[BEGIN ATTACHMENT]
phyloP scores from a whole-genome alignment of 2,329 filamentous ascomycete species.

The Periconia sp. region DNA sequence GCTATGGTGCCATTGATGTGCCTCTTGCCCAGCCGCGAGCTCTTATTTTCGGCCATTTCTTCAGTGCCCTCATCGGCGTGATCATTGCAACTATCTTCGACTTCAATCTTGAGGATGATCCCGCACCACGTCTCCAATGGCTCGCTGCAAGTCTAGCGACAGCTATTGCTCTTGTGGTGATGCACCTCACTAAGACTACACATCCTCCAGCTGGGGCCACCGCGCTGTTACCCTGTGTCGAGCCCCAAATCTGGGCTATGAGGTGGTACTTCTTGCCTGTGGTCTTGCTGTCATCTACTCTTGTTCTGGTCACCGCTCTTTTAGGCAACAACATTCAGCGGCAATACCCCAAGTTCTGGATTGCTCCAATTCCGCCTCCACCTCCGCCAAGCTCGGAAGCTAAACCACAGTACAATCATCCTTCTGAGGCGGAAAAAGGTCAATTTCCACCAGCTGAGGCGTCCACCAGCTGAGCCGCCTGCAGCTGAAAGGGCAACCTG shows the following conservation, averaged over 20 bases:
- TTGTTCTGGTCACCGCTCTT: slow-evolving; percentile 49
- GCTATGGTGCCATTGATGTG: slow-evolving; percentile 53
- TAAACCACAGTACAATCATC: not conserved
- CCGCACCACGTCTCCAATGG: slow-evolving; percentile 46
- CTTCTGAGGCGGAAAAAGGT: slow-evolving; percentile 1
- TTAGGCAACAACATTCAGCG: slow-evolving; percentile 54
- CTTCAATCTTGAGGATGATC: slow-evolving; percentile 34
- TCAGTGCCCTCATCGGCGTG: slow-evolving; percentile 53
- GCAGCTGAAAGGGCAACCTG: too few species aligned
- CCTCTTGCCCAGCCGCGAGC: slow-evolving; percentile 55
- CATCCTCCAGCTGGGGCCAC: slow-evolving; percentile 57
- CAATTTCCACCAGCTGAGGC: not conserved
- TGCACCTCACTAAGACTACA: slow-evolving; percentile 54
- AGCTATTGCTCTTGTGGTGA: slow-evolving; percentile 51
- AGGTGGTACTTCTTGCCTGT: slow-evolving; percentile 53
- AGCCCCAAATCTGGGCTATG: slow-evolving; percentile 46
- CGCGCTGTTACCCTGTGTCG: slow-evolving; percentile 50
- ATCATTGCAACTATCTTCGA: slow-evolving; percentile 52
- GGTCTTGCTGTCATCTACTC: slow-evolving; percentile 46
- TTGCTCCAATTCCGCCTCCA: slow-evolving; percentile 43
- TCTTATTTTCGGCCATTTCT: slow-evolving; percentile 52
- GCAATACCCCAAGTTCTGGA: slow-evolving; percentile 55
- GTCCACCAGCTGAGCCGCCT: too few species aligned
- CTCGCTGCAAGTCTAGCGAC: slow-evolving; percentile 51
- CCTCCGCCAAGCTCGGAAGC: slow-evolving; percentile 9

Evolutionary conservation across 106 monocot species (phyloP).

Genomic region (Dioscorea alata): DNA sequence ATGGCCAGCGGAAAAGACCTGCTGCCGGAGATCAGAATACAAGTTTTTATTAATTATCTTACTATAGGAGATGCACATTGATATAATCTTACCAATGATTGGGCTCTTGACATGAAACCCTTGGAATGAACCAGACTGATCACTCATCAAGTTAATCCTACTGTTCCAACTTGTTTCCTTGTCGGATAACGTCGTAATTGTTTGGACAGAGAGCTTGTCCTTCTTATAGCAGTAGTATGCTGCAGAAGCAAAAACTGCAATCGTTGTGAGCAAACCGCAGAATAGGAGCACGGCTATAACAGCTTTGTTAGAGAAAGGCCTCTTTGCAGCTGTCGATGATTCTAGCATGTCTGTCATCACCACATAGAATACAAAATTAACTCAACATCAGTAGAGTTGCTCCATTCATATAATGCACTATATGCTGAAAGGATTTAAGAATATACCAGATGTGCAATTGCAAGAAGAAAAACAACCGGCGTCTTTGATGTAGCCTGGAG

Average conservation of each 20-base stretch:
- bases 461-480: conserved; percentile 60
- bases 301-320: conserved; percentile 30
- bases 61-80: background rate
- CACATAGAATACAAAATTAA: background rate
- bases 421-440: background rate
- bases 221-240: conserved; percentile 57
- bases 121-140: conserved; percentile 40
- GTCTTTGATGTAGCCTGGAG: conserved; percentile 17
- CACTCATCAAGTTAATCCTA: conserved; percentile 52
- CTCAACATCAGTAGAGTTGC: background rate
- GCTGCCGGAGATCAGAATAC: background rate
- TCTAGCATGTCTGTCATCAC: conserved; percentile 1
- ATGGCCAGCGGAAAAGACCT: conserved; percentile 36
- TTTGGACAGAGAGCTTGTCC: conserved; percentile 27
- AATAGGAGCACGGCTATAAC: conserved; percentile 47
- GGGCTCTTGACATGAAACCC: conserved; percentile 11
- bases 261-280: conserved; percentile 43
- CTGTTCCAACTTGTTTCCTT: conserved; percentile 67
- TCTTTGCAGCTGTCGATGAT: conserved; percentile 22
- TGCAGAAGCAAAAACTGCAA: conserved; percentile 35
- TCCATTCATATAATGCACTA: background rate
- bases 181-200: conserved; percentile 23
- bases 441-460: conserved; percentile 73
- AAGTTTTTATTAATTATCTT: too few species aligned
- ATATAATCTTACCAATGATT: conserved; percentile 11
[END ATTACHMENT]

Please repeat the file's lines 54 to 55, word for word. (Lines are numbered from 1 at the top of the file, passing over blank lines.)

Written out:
- AAGTTTTTATTAATTATCTT: too few species aligned
- ATATAATCTTACCAATGATT: conserved; percentile 11